The European Union Emissions Trading Scheme (EU-ETS) could add yet another obstacle to business aviation’s anemic recovery, according to business aviation analyst Brian Foley. “Worldwide business jet deliveries were already down by 40 percent in just two years.
In response to the European Union’s emissions trading scheme (EU-ETS) regulations, Jet Aviation is offering an EU-ETS compliance service. According to the company, its new service supports all procedural requirements of the EU-ETS, from monitoring flight data and calculating CO2 emissions to managing production of the annual report and CO2 emission permits. Jet Aviation said it has more than 45 subscribers to its EU-ETS service.
Jepp, ETS Team on Emissions Monitoring Solution
Airops Software is here at EBACE showing its new ProCharter aviation management software. ProCharter provides an aircraft and route cost calculator, monitors and records crew duty records and offers certificate administration. Of particular importance to European operators when the emissions trading scheme is instituted in 2012, ProCharter can provide emissions reports already verified for EU ETS reporting.
Business aircraft owners and operators struggling to comply with the European Union’s new emissions trading system (EU ETS) regulations have a new potential solution in a compliance management service that Basel-based Jet Aviation (Stand 7060) is touting at EBACE.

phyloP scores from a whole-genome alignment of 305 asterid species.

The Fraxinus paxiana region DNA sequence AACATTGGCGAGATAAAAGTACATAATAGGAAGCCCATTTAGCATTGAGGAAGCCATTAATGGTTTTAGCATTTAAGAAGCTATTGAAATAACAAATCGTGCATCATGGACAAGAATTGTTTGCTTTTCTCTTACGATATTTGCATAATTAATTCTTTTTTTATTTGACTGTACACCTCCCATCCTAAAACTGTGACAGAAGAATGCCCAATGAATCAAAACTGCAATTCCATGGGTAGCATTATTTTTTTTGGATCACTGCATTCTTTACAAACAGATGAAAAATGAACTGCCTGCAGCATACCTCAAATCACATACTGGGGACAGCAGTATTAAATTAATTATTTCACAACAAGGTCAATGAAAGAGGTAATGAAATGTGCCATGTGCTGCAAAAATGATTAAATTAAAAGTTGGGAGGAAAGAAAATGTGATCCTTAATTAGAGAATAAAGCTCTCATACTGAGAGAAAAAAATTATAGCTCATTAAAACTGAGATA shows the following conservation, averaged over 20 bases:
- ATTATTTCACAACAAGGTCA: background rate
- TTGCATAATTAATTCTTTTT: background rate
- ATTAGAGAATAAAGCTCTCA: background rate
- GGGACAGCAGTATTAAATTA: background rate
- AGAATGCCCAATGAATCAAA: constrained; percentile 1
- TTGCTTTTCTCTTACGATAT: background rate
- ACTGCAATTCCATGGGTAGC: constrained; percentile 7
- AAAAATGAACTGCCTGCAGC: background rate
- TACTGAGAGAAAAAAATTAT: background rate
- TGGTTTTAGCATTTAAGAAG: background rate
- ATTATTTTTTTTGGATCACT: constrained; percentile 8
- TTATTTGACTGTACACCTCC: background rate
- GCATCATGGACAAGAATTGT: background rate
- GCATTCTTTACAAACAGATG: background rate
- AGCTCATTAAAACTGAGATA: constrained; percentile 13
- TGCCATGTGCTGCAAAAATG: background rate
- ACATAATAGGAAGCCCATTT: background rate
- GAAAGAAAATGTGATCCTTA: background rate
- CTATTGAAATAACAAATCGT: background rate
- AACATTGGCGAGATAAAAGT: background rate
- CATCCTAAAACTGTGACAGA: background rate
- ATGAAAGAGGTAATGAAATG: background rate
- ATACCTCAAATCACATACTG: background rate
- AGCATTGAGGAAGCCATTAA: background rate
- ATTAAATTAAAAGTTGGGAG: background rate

Where is business aviation with its ambitious long-term goals in cutting CO2 emissions? Back in November 2009, the industry’s main lobbying groups late issued a “commitment on climate change” that achieved pledges including an intent to be carbon neutral by 2020. Ahead of this week’s EBACE show, AIN reviewed the stated goals with the U.S.
Global carbon dioxide (CO2) emissions by the aviation industry will increase three-fold by 2050 in spite of an industry goal to cut them in half, according to a new World Economic Forum report that identifies biofuels as one of the most promising ways to reduce aviation’s carbon footprint.
Aircraft operators assigned to the UK for compliance with the European Union’s emissions trading scheme (ETS) are already facing additional costs, even before the requirement to pay for carbon emissions begins in January 2012. The operators concerned are being assessed with so-called subsistence charges to cover administrative costs for ETS.
Aircraft operators assigned to the UK for compliance with the European Union emissions trading scheme (EU-ETS) are already facing additional “subsistence” (read administrative) costs, even before the requirement to pay for carbon emissions begins in January. Unlike most EU states, the UK government is requiring its Environment Agency to recover these administrative costs in full and directly from operators.
It is astonishing to many operators outside Europe, but under the European Union’s emissions trading scheme they are accountable for their engines’ carbon dioxide emissions from the minute they take off for a flight to or from Europe–even for miles flown outside European airspace. So, a flight taking off from Paris, Texas, to fly to Paris, France, will “pay” for its emissions right across the Atlantic.